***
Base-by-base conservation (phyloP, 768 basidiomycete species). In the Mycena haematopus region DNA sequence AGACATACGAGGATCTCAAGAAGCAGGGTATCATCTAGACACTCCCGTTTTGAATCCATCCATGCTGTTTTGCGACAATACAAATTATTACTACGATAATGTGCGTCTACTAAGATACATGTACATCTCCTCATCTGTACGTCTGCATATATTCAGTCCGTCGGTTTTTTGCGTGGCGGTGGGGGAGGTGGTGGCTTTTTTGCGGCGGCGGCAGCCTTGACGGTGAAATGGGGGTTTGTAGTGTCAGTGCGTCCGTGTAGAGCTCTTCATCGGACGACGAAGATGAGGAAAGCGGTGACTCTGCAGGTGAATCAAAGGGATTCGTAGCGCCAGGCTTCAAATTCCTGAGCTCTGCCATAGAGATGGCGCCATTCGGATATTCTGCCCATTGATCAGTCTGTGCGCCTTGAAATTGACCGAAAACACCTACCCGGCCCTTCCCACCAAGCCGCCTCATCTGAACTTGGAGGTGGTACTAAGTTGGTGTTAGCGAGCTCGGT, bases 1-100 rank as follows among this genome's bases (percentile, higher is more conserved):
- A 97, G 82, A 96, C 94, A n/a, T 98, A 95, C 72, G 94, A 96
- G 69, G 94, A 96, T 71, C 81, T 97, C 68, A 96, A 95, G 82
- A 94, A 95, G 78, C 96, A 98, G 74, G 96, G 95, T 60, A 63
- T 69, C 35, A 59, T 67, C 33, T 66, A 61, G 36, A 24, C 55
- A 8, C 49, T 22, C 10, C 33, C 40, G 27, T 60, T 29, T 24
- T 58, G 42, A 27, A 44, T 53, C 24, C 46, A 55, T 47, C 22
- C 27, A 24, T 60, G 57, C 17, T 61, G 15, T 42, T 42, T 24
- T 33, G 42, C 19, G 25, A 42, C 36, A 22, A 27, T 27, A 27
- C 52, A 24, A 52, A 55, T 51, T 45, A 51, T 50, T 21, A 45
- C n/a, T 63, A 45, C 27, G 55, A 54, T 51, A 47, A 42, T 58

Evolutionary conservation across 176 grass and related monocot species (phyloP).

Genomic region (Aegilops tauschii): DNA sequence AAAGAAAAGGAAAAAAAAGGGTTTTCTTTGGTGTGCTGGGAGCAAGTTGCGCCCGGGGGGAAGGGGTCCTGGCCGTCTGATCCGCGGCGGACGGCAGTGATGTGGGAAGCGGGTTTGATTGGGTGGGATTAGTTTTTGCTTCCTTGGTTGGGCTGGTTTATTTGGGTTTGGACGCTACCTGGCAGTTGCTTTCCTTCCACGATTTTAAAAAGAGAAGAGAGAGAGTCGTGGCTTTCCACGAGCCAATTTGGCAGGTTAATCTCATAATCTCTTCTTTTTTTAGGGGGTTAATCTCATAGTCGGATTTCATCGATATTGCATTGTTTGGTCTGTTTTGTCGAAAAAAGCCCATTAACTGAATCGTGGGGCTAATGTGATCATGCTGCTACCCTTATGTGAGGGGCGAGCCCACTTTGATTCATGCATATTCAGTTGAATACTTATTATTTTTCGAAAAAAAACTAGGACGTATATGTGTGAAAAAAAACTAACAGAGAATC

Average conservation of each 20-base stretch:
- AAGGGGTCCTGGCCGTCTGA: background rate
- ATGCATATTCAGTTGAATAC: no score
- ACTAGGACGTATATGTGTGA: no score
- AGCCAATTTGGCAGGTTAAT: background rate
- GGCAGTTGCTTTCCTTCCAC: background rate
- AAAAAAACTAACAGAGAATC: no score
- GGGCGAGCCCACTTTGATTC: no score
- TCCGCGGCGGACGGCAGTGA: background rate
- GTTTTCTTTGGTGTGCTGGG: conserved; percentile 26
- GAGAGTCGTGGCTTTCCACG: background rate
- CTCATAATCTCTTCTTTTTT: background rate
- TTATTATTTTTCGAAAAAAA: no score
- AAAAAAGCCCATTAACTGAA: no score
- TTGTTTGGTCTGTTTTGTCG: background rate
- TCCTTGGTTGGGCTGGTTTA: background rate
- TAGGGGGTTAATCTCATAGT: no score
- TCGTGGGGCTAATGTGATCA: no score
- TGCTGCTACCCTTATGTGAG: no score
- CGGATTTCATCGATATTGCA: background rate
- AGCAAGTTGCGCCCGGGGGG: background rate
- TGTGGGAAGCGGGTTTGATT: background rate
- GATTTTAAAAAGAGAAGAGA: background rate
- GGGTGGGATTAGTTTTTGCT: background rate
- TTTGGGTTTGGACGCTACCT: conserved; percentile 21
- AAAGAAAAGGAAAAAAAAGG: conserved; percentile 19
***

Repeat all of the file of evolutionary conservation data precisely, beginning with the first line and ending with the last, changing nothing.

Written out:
Base-by-base conservation (phyloP, 768 basidiomycete species). In the Mycena haematopus region DNA sequence AGACATACGAGGATCTCAAGAAGCAGGGTATCATCTAGACACTCCCGTTTTGAATCCATCCATGCTGTTTTGCGACAATACAAATTATTACTACGATAATGTGCGTCTACTAAGATACATGTACATCTCCTCATCTGTACGTCTGCATATATTCAGTCCGTCGGTTTTTTGCGTGGCGGTGGGGGAGGTGGTGGCTTTTTTGCGGCGGCGGCAGCCTTGACGGTGAAATGGGGGTTTGTAGTGTCAGTGCGTCCGTGTAGAGCTCTTCATCGGACGACGAAGATGAGGAAAGCGGTGACTCTGCAGGTGAATCAAAGGGATTCGTAGCGCCAGGCTTCAAATTCCTGAGCTCTGCCATAGAGATGGCGCCATTCGGATATTCTGCCCATTGATCAGTCTGTGCGCCTTGAAATTGACCGAAAACACCTACCCGGCCCTTCCCACCAAGCCGCCTCATCTGAACTTGGAGGTGGTACTAAGTTGGTGTTAGCGAGCTCGGT, bases 1-100 rank as follows among this genome's bases (percentile, higher is more conserved):
- A 97, G 82, A 96, C 94, A n/a, T 98, A 95, C 72, G 94, A 96
- G 69, G 94, A 96, T 71, C 81, T 97, C 68, A 96, A 95, G 82
- A 94, A 95, G 78, C 96, A 98, G 74, G 96, G 95, T 60, A 63
- T 69, C 35, A 59, T 67, C 33, T 66, A 61, G 36, A 24, C 55
- A 8, C 49, T 22, C 10, C 33, C 40, G 27, T 60, T 29, T 24
- T 58, G 42, A 27, A 44, T 53, C 24, C 46, A 55, T 47, C 22
- C 27, A 24, T 60, G 57, C 17, T 61, G 15, T 42, T 42, T 24
- T 33, G 42, C 19, G 25, A 42, C 36, A 22, A 27, T 27, A 27
- C 52, A 24, A 52, A 55, T 51, T 45, A 51, T 50, T 21, A 45
- C n/a, T 63, A 45, C 27, G 55, A 54, T 51, A 47, A 42, T 58

Evolutionary conservation across 176 grass and related monocot species (phyloP).

Genomic region (Aegilops tauschii): DNA sequence AAAGAAAAGGAAAAAAAAGGGTTTTCTTTGGTGTGCTGGGAGCAAGTTGCGCCCGGGGGGAAGGGGTCCTGGCCGTCTGATCCGCGGCGGACGGCAGTGATGTGGGAAGCGGGTTTGATTGGGTGGGATTAGTTTTTGCTTCCTTGGTTGGGCTGGTTTATTTGGGTTTGGACGCTACCTGGCAGTTGCTTTCCTTCCACGATTTTAAAAAGAGAAGAGAGAGAGTCGTGGCTTTCCACGAGCCAATTTGGCAGGTTAATCTCATAATCTCTTCTTTTTTTAGGGGGTTAATCTCATAGTCGGATTTCATCGATATTGCATTGTTTGGTCTGTTTTGTCGAAAAAAGCCCATTAACTGAATCGTGGGGCTAATGTGATCATGCTGCTACCCTTATGTGAGGGGCGAGCCCACTTTGATTCATGCATATTCAGTTGAATACTTATTATTTTTCGAAAAAAAACTAGGACGTATATGTGTGAAAAAAAACTAACAGAGAATC

Average conservation of each 20-base stretch:
- AAGGGGTCCTGGCCGTCTGA: background rate
- ATGCATATTCAGTTGAATAC: no score
- ACTAGGACGTATATGTGTGA: no score
- AGCCAATTTGGCAGGTTAAT: background rate
- GGCAGTTGCTTTCCTTCCAC: background rate
- AAAAAAACTAACAGAGAATC: no score
- GGGCGAGCCCACTTTGATTC: no score
- TCCGCGGCGGACGGCAGTGA: background rate
- GTTTTCTTTGGTGTGCTGGG: conserved; percentile 26
- GAGAGTCGTGGCTTTCCACG: background rate
- CTCATAATCTCTTCTTTTTT: background rate
- TTATTATTTTTCGAAAAAAA: no score
- AAAAAAGCCCATTAACTGAA: no score
- TTGTTTGGTCTGTTTTGTCG: background rate
- TCCTTGGTTGGGCTGGTTTA: background rate
- TAGGGGGTTAATCTCATAGT: no score
- TCGTGGGGCTAATGTGATCA: no score
- TGCTGCTACCCTTATGTGAG: no score
- CGGATTTCATCGATATTGCA: background rate
- AGCAAGTTGCGCCCGGGGGG: background rate
- TGTGGGAAGCGGGTTTGATT: background rate
- GATTTTAAAAAGAGAAGAGA: background rate
- GGGTGGGATTAGTTTTTGCT: background rate
- TTTGGGTTTGGACGCTACCT: conserved; percentile 21
- AAAGAAAAGGAAAAAAAAGG: conserved; percentile 19